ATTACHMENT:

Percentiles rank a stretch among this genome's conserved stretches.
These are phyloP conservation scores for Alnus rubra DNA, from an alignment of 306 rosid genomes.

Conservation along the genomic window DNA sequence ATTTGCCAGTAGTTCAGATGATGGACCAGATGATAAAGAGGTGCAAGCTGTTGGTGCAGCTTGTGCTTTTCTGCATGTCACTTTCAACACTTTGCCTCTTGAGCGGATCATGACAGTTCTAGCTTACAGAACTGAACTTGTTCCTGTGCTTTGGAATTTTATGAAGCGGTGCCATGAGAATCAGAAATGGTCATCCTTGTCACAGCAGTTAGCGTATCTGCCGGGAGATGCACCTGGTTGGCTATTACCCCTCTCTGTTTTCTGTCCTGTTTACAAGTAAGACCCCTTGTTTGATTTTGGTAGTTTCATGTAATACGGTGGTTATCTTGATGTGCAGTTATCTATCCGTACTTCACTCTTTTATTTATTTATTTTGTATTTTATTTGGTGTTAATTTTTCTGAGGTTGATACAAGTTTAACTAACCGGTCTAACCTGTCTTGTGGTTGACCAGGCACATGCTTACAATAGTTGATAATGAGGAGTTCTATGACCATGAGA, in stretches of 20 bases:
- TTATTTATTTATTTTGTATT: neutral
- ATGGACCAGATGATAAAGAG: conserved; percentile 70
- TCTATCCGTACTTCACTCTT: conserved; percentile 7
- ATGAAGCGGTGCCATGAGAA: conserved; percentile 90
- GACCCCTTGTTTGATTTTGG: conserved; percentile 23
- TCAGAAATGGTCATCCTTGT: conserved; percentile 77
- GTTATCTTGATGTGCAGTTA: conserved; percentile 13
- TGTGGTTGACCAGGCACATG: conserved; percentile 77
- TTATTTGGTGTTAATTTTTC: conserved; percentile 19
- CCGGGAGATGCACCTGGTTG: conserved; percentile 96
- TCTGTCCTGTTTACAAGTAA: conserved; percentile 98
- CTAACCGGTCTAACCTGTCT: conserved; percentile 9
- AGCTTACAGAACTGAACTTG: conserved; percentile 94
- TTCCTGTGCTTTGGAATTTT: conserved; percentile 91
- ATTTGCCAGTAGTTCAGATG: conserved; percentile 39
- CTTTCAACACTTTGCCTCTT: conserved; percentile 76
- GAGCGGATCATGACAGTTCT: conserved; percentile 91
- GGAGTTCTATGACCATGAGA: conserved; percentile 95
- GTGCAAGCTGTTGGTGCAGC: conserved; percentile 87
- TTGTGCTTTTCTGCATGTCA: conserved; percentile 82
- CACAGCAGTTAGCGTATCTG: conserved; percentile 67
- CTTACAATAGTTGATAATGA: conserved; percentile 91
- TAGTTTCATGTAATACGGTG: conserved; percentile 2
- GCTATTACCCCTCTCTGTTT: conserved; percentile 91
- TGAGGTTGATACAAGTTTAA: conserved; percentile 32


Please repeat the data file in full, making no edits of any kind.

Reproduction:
Percentiles rank a stretch among this genome's conserved stretches.
These are phyloP conservation scores for Alnus rubra DNA, from an alignment of 306 rosid genomes.

Conservation along the genomic window DNA sequence ATTTGCCAGTAGTTCAGATGATGGACCAGATGATAAAGAGGTGCAAGCTGTTGGTGCAGCTTGTGCTTTTCTGCATGTCACTTTCAACACTTTGCCTCTTGAGCGGATCATGACAGTTCTAGCTTACAGAACTGAACTTGTTCCTGTGCTTTGGAATTTTATGAAGCGGTGCCATGAGAATCAGAAATGGTCATCCTTGTCACAGCAGTTAGCGTATCTGCCGGGAGATGCACCTGGTTGGCTATTACCCCTCTCTGTTTTCTGTCCTGTTTACAAGTAAGACCCCTTGTTTGATTTTGGTAGTTTCATGTAATACGGTGGTTATCTTGATGTGCAGTTATCTATCCGTACTTCACTCTTTTATTTATTTATTTTGTATTTTATTTGGTGTTAATTTTTCTGAGGTTGATACAAGTTTAACTAACCGGTCTAACCTGTCTTGTGGTTGACCAGGCACATGCTTACAATAGTTGATAATGAGGAGTTCTATGACCATGAGA, in stretches of 20 bases:
- TTATTTATTTATTTTGTATT: neutral
- ATGGACCAGATGATAAAGAG: conserved; percentile 70
- TCTATCCGTACTTCACTCTT: conserved; percentile 7
- ATGAAGCGGTGCCATGAGAA: conserved; percentile 90
- GACCCCTTGTTTGATTTTGG: conserved; percentile 23
- TCAGAAATGGTCATCCTTGT: conserved; percentile 77
- GTTATCTTGATGTGCAGTTA: conserved; percentile 13
- TGTGGTTGACCAGGCACATG: conserved; percentile 77
- TTATTTGGTGTTAATTTTTC: conserved; percentile 19
- CCGGGAGATGCACCTGGTTG: conserved; percentile 96
- TCTGTCCTGTTTACAAGTAA: conserved; percentile 98
- CTAACCGGTCTAACCTGTCT: conserved; percentile 9
- AGCTTACAGAACTGAACTTG: conserved; percentile 94
- TTCCTGTGCTTTGGAATTTT: conserved; percentile 91
- ATTTGCCAGTAGTTCAGATG: conserved; percentile 39
- CTTTCAACACTTTGCCTCTT: conserved; percentile 76
- GAGCGGATCATGACAGTTCT: conserved; percentile 91
- GGAGTTCTATGACCATGAGA: conserved; percentile 95
- GTGCAAGCTGTTGGTGCAGC: conserved; percentile 87
- TTGTGCTTTTCTGCATGTCA: conserved; percentile 82
- CACAGCAGTTAGCGTATCTG: conserved; percentile 67
- CTTACAATAGTTGATAATGA: conserved; percentile 91
- TAGTTTCATGTAATACGGTG: conserved; percentile 2
- GCTATTACCCCTCTCTGTTT: conserved; percentile 91
- TGAGGTTGATACAAGTTTAA: conserved; percentile 32